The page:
Friday, May 29, 2009

The Size of the Hyksos "Empire" (Part I)

Early Egyptologists believed that the Hyksos ruled an empire stretching from Syria to Nubia[1], but this notion seems completely wrong to me. First of all, let us look at the evidence for Hyksos rule in the Levant.

Early archaeologists linked the presence of the so-called “Tell-el-Yahudieh” pottery (first found in Egypt and later discovered throughout the Levant) to the presence of the Hyksos. In the early part of the twentieth century there was some reason to accept this as no example of this type of pottery had been found which pre-dated the Second Intermediate Period. Furthermore, the pottery seemed to have no known antecedents and appeared suddenly in excavations much as if it had been introduced by foreign invaders. There are some problems with this idea however. First of all, it is possible to explain the distribution of the pottery as a result of commerce between Egypt and the Levant, rather than as the result of the existence of a Hyksos empire. Second of all, some examples of this ware have been found in Dynasty Twelve contexts at Buhen (in Nubia), el-Lisht, and tombs number one and two at Byblos (which are clearly datable to the reigns of the Dynasty Twelve kings Amenemhat III and Amenemhat IV)[2].

Another often cited “proof” of the existence of a Hyksos empire is the presence of a series of massive earth-work “fortifications” in several places in the Levant and in two places in Egypt. Recent scholars have suggested that the “fortifications” at Heliopolis and Tell-el-Yahudieh are actually temple foundations[3]. This leads to the rather odd situation of having Hyksos fortifications in the Levant (where we are not completely certain that they ever ruled) and having no Hyksos fortifications in Egypt (which is the only place we are certain that they ever ruled).

Further “proof” of the existence of a Hyksos “empire” includes a basalt lion bought by the British Museum in Baghdad, an alabaster jar lid found at Knossos[4] and a fragment of an obsidian vase found at Boghazkoi (all of which are inscribed with the name of Khian)[5]. All of these are better explained as indications of foreign commerce rather than the existence of a far flung Hyksos empire as the chronologies of Crete and Turkey are too well know to admit the possibility of Hyksos rule in either place.

The last piece of evidence which is usually cited as proof of the existence of a Hyksos empire is the numerous scarabs found throughout the Levant. It must be pointed out that all of these scarabs are small and very portable and their distribution is quite possibly explainable as the result of foreign commerce, rather than as evidence of a vast Hyksos empire. Using scarabs as evidence for anything is further complicated by the fact that the Egyptians often carved scarabs with the name of kings who were long dead. For instance, scarabs have been found bearing the names of Fourth and Fifth Dynasty kings; but these scarabs clearly were clearly carved after the kings named on them were dead[6] as it is known that the first scarabs were carved during the First Intermediate Period[7]. There are also Hyksos scarabs in Nubia, when it seems clear that the Hyksos never ruled there (see the discussion in the next post). If Hyksos scarabs are found in Nubia in spite of the fact that they never ruled there, it would seem that the scarabs found in the Levant do not prove Hyksos rule there either.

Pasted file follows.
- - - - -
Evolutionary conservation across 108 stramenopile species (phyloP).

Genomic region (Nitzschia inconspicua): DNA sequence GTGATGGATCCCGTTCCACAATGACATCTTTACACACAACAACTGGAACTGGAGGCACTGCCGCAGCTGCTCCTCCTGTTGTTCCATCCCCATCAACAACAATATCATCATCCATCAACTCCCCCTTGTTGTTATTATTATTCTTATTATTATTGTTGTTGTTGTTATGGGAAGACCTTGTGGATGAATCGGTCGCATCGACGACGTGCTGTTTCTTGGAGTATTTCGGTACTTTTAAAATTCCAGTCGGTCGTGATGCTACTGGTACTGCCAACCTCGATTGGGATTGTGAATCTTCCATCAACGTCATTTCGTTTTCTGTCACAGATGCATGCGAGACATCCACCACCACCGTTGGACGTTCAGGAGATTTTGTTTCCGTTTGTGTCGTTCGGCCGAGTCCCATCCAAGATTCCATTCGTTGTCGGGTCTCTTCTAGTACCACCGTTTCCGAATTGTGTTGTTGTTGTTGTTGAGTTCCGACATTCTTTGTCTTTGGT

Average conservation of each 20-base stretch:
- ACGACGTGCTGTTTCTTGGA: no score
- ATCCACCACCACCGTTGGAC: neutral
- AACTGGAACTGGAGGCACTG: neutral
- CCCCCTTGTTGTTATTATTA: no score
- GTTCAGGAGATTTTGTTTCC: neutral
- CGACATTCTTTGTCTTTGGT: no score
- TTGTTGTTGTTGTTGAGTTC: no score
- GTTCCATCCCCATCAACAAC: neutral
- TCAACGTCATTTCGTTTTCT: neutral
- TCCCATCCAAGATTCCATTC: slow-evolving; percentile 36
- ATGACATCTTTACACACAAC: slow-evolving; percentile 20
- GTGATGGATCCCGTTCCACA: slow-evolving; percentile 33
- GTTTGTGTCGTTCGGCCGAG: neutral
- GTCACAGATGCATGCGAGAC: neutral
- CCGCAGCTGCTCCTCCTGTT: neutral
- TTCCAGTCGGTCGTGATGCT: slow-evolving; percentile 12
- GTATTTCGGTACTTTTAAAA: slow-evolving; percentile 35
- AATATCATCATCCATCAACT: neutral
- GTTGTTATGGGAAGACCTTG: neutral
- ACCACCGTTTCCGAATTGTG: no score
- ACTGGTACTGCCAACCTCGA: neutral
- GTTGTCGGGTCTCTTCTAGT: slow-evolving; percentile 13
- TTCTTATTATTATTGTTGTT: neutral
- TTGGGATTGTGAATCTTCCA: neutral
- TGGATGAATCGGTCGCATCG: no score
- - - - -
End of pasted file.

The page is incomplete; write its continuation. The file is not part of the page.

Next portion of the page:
[1] Breasted, J. Geschichte Aegyptens (Vienna: Phaidon-Verlag, 1936), p. 149 and Save-Soderbergh, T. JEA 37, p. 62-3, and Albright, W. Archaeology of Palestine (Harmondsworth: Penguin Books Limited, 1949), pp. 86-7 to cite only three examples.

[2] Enberg, R. “Hyksos Reconsidered”, pp. 26-8. See also Hayes’ comments in Scepter, vol. II, p. 12 where he agrees with the present author that Tell-el-Yahudieh ware does not indicate the presence of the Hyksos.

[3] Steindorff, G. and Kieth Seele. When Egypt Ruled the East (Chicago: University of Chicago Press, 1942), p. 25 and Save-Soderbergh, T. JEA, 37, p. 60 as well as Trigger, B., et al. Ancient Egypt (Cambridge: Cambridge University Press, 1983), p. 157

[4] Save-Soderbergh, T. JEA, 37, p. 63.

[5] Trigger, B. Ancient Egypt, p. 159.

[6] Newberry, P. Ancient Egyptian Scarabs (Chicago:Aries Publishers, 1979), p. 118.

[7] Newberry, P. Scarabs, p. 70 and Ward, W. Studies on Scarab Seals, vol 1, (Warminster: Aris & Phillips limited, 1978), p. 4.

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